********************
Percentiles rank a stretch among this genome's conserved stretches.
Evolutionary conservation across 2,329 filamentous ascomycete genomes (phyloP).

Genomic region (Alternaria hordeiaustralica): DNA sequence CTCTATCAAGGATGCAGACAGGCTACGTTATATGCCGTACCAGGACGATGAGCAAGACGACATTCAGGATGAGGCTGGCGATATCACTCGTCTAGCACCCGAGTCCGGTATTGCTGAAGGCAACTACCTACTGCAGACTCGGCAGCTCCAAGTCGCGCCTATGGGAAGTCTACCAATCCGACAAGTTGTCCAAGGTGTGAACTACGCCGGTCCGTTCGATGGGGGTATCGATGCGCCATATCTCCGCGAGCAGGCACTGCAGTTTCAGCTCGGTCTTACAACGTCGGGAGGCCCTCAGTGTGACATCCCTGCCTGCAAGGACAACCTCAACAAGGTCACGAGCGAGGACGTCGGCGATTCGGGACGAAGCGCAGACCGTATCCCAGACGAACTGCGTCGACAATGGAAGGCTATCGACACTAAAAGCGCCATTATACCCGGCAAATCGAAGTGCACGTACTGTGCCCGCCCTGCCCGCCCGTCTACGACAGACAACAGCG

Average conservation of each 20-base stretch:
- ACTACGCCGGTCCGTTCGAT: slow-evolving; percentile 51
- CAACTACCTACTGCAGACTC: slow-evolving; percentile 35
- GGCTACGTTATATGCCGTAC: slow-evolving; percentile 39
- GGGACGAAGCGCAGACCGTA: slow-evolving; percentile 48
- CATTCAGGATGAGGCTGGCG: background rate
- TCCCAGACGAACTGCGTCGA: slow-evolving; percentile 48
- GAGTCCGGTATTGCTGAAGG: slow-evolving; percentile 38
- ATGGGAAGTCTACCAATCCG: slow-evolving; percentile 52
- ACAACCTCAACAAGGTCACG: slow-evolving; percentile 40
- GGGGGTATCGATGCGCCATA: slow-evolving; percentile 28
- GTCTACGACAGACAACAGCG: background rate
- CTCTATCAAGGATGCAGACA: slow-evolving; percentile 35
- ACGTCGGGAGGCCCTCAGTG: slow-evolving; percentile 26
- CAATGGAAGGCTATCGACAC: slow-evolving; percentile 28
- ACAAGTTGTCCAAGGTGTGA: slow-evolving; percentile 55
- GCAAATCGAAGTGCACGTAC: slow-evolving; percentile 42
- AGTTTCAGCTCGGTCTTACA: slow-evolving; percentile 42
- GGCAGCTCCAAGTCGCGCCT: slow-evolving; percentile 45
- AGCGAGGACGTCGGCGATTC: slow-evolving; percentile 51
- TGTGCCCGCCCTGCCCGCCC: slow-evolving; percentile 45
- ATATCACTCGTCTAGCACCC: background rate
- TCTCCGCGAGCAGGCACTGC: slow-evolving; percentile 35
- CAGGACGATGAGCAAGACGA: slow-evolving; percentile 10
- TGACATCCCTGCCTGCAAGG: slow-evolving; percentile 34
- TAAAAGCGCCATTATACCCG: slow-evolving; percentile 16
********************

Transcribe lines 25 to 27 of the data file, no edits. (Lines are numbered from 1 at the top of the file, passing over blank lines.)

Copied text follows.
- ATATCACTCGTCTAGCACCC: background rate
- TCTCCGCGAGCAGGCACTGC: slow-evolving; percentile 35
- CAGGACGATGAGCAAGACGA: slow-evolving; percentile 10